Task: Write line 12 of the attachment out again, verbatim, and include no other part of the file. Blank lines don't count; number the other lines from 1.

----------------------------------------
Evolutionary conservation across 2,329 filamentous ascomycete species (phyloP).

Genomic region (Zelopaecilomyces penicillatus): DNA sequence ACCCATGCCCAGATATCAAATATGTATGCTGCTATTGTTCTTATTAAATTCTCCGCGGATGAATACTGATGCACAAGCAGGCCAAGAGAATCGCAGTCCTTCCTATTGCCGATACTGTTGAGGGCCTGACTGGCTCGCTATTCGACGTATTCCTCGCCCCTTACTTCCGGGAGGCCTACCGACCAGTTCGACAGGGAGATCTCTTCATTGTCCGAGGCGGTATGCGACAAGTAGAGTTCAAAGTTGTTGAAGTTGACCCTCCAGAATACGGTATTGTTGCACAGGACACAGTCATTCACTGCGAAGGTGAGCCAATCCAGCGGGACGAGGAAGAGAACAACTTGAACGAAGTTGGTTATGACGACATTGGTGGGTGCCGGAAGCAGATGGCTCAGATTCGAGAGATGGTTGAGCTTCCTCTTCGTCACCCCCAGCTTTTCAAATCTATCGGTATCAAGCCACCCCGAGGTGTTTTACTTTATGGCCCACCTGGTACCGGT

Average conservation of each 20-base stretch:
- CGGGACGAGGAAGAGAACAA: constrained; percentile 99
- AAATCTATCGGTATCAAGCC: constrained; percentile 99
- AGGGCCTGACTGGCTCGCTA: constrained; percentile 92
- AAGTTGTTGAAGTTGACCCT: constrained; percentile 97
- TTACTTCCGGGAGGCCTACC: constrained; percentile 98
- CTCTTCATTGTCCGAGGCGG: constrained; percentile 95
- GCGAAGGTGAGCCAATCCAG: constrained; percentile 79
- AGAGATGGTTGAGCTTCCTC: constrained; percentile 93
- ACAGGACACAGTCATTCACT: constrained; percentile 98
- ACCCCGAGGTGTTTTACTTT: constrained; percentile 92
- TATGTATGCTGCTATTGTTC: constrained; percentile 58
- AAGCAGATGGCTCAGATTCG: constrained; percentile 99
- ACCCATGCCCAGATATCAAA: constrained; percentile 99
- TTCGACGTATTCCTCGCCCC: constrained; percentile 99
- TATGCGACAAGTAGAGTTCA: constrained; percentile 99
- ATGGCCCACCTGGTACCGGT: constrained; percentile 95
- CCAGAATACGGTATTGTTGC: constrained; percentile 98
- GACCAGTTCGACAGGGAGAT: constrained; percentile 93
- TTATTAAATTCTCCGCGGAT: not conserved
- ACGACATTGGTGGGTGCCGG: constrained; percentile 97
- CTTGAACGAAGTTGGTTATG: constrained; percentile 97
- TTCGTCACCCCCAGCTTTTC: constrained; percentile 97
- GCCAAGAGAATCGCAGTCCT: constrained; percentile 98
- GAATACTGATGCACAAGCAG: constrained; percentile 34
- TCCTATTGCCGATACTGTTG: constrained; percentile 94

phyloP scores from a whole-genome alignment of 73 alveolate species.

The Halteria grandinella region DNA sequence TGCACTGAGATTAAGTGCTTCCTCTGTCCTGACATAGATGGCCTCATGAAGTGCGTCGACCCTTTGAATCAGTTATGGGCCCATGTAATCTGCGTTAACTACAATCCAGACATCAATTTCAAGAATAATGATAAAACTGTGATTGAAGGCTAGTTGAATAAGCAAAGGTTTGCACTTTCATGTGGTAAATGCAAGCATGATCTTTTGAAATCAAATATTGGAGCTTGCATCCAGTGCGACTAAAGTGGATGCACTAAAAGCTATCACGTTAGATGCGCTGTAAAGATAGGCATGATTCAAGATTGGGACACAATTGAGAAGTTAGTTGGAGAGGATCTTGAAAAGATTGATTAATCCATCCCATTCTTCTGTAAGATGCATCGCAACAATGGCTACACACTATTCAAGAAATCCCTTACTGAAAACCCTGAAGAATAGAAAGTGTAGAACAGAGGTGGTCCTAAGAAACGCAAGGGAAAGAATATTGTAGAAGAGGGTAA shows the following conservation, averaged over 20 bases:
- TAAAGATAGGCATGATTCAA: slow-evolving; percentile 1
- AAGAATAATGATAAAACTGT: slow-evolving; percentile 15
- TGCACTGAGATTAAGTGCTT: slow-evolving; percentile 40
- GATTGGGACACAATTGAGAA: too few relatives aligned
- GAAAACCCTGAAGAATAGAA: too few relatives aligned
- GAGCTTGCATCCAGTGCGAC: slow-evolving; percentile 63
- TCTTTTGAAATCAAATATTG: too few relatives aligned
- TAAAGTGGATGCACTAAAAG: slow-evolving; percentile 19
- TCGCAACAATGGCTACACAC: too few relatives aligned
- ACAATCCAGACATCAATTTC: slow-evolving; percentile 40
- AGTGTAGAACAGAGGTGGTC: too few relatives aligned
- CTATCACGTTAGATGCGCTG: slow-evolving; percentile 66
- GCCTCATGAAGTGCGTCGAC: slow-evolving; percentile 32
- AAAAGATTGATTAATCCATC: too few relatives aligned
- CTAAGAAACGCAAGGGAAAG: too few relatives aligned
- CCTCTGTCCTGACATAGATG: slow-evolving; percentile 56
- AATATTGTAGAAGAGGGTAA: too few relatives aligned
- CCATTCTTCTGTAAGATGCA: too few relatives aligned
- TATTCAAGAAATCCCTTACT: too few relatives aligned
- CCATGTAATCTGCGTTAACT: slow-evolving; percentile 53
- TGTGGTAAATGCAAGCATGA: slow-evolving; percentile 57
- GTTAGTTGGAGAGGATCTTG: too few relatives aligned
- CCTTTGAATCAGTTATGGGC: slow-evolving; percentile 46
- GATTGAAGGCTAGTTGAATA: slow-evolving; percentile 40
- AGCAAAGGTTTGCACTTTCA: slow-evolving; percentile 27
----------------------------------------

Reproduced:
- ACAGGACACAGTCATTCACT: constrained; percentile 98